June 28th, 2013 § Leave a Comment
A couple of years ago, I made an attempt to learn circular breathing. It was a frustrating process and I didn’t stick with it, so I didn’t become proficient at the technique. It was probably a decent introduction to the idea but I’m not sure how much benefit I got from that initial failed attempt.
As I focus more heavily on contemporary music, the likelihood that I will encounter the specific requirement to use circular breathing within a piece becomes more realistic. I recently started working on a piece that does require circular breathing. Obviously it’s time for me to figure this out.
I have Robert Dick’s Circular Breathing for the Flutist. I also ran across a helpful video by Helen Bledsoe, which can be found here: http://www.youtube.com/watch?v=UQyAotWQjZQ. Reading descriptions of how to learn the technique is helpful, but sometimes it is necessary for me to see it being used to really understand what should be taking place.
At this point, I am able to inhale and exhale simultaneously for short bursts. I’m practicing this using a glass of water and a straw as well as just inhaling and exhaling without using the glass. When using the glass of water, you blow bubbles into the water through the straw while taking in a breath through your nose. Apparently it is rather common for people to accidentally inhale water while trying to coordinate these. Fortunately, I haven’t done that yet.
I haven’t been able to move past this stage at this point but I have been practicing it for only a week or so. I feel good about the consistency of my practice, even though I’ve been going a bit beyond the recommended 10 – 15 minutes a day. It takes me a while to get the hang of it each practice session, and once I do, I try to get as much as possible out of it. This has resulted in sore embouchure muscles after a couple of sessions, so I’m trying not to overdo it.
I hope to be able to start using this technique in an actual piece of music in a couple of months, while still keeping in mind that it can take years to be truly proficient.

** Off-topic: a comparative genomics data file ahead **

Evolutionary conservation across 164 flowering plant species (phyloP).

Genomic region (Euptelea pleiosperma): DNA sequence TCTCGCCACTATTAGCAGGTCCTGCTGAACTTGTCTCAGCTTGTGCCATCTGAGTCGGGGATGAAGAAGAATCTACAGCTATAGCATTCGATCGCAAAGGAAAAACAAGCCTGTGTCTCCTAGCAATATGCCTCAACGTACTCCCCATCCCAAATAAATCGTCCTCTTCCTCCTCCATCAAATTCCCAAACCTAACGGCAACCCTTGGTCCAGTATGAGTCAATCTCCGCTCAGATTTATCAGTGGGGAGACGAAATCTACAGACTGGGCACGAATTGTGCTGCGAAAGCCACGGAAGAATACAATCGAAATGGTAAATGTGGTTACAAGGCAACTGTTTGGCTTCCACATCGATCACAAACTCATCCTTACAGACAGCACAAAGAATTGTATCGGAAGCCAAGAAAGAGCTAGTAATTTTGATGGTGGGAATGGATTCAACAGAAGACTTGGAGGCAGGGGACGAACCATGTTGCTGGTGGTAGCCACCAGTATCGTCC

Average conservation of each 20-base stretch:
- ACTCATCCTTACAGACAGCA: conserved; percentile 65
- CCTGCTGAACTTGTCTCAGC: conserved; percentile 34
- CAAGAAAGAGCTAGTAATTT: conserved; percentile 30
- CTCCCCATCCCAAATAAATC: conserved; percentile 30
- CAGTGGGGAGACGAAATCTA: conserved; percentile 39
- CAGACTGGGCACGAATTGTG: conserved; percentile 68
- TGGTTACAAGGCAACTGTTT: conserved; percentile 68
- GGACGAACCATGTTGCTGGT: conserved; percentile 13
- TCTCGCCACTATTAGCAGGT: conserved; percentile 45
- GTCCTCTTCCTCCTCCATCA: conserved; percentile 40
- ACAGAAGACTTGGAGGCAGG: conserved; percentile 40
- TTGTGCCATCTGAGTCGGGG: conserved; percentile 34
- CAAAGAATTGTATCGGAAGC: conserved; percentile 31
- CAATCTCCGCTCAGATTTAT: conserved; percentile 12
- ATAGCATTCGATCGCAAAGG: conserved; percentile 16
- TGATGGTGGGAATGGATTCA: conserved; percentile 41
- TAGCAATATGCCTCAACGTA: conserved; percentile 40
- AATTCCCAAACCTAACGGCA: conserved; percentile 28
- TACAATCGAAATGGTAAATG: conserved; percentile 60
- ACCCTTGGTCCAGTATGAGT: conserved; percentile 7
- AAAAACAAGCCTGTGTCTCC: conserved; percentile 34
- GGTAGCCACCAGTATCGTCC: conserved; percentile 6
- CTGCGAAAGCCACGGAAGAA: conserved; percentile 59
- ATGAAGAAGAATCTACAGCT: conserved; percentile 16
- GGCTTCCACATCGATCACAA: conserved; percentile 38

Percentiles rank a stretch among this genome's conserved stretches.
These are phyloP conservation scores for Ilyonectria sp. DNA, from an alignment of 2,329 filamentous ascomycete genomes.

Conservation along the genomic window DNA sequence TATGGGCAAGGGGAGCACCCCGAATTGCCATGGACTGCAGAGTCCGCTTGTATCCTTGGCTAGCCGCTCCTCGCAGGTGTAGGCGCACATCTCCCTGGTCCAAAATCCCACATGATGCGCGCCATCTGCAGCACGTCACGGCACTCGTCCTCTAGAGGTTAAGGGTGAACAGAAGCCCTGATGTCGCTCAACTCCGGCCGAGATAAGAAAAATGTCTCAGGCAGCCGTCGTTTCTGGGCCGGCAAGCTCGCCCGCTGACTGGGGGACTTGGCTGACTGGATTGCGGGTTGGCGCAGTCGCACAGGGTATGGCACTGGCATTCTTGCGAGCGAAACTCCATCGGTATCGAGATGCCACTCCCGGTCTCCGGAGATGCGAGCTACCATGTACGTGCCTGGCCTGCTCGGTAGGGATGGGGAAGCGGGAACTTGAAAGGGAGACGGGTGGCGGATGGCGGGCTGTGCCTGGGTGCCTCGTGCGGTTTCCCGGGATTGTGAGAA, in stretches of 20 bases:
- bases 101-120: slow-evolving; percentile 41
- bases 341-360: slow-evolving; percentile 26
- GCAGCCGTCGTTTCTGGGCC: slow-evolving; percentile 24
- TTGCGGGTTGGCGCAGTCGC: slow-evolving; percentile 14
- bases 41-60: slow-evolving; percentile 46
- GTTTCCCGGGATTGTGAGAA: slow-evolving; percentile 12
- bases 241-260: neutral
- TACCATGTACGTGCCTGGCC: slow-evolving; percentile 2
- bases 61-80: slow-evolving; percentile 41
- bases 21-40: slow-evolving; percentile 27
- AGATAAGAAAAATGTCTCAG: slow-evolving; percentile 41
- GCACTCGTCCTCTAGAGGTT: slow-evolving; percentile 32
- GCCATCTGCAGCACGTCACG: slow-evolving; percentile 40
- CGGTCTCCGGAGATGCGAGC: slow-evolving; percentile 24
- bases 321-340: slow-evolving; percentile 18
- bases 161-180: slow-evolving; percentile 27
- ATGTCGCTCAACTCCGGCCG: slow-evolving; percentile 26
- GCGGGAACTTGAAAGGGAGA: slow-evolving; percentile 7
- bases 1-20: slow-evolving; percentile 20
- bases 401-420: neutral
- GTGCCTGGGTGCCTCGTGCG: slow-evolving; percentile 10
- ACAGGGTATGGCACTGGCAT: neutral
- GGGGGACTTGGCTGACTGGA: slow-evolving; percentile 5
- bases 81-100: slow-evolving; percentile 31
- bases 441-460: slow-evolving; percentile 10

I plan to keep track of my progress here, which will hopefully keep me accountable. If you are also in the process of learning how to use circular breathing, feel free to share your experiences.
April 8th, 2013 § Leave a Comment
I recently purchased a Glissando headjoint, which is a relatively new piece of flute “gear” invented by Robert Dick. If you aren’t familiar with him, he’s one of the preeminent performers of contemporary music. He’s active as a performer, a composer, and a teacher. This headjoint slides out from its home position to create a true glissando and can therefore make either subtle or extreme adjustments to pitch. It can also be played as a standard headjoint.
Here’s a fantastic demonstration of how it works:
My first performance on this headjoint will be this August at the National Flute Association Annual Convention in New Orleans, where I’ll be giving the premiere of a new work by Jay Batzner. The title of the work will be Dreams Grow Like Slow Ice for glissando headjoint and electronics, and I’m really looking forward to seeing what kinds of sounds can be coaxed out of this new setup.
If there are any flutists out there who own one of these and want to collaborate, or if there are any composers who are interested in writing for this headjoint, contact me!
November 29th, 2012 § Leave a Comment